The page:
We arrived in Tauranga at a very civilized hour-9 am.
I was up and alert for the sail-in. I never tire of watching the Captain and deck officers and crew gently dock this lovely lady.
We had splendid views of the Bay of Plenty.
CruiseGran and I took the Tauranga Highlights tour. Our first stop was The Elms Mission Station.
It was here that it dawned on me that New Zealand is so young--even by American standards. The oldest houses there are just over 150 years old. Not the great stone and brick mansions of Europe, but simple, yet beautiful, wooden or stone homes. Inside photography was not permitted, but just click on the link above and you will be able to see what life was like for the Christian settlers who originally came to New Zealand in the middle 1800's.
The gardens are exquisite.
Our wonderful guide took us on a tour through "the bush" - so lush and green.
It was interesting to learn that the settlers planted the distinctive Norfolk pines
- with their spaced branches, triangular pattern and top that resembles a cross- so that the locations of homes and harbor areas could be recognized from far away.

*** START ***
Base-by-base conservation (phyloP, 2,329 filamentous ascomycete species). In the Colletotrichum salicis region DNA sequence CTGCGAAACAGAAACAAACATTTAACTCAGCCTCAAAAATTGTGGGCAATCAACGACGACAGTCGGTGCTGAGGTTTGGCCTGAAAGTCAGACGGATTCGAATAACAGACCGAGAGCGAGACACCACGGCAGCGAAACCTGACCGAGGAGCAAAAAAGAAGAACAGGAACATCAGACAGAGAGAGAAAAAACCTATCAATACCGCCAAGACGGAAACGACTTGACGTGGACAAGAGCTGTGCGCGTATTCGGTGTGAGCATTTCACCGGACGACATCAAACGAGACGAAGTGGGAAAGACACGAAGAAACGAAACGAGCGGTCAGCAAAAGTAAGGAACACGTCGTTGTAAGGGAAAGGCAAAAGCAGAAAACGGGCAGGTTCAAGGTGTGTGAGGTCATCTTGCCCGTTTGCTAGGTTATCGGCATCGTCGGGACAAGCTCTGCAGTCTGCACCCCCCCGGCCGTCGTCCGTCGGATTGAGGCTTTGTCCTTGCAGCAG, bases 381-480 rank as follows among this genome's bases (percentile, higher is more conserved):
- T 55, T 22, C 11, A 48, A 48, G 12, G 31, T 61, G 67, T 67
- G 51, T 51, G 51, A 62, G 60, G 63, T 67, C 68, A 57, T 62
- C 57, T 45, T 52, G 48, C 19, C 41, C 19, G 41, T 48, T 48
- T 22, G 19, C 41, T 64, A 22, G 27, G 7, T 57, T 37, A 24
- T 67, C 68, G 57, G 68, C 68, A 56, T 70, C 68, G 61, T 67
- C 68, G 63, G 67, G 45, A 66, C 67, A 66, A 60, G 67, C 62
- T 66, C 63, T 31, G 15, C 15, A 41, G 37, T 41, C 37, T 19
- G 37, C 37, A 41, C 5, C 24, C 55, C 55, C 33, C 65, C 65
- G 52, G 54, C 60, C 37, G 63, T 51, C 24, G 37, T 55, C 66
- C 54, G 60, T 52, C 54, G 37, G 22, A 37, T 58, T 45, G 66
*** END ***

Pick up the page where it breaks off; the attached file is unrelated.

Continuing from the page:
Giant ferns are constantly growing.
Our guide explained to us the silver fern-
has the distinctive leaf that, when the backside of the leaf is exposed, catches the moonlight and almost glows. The Maori turned over the fern when walking through the bush to mark their way. Now it is the symbol of New Zealand.
After a short stop at the Minden Outlook,
passing kiwi fields on the way
it was on to Mills Reef Winery for a bit of a tasting.
Nice staff- a bit of wine at 11 am never hurts me- and I liked the port
so much, I bought two bottles.
I think what impressed me most about Tauranga was how man and nature have merged in such a beautiful way. I would come to realize that the Kiwis are very sensitive to their beloved land, and take great pains to live in and with nature as synergistically as possible.
The countryside beauty astounded me. Fields of grapes and kiwi vines trellised. Greens of so many colors. And those magnifient Norfolk pines standing sentry.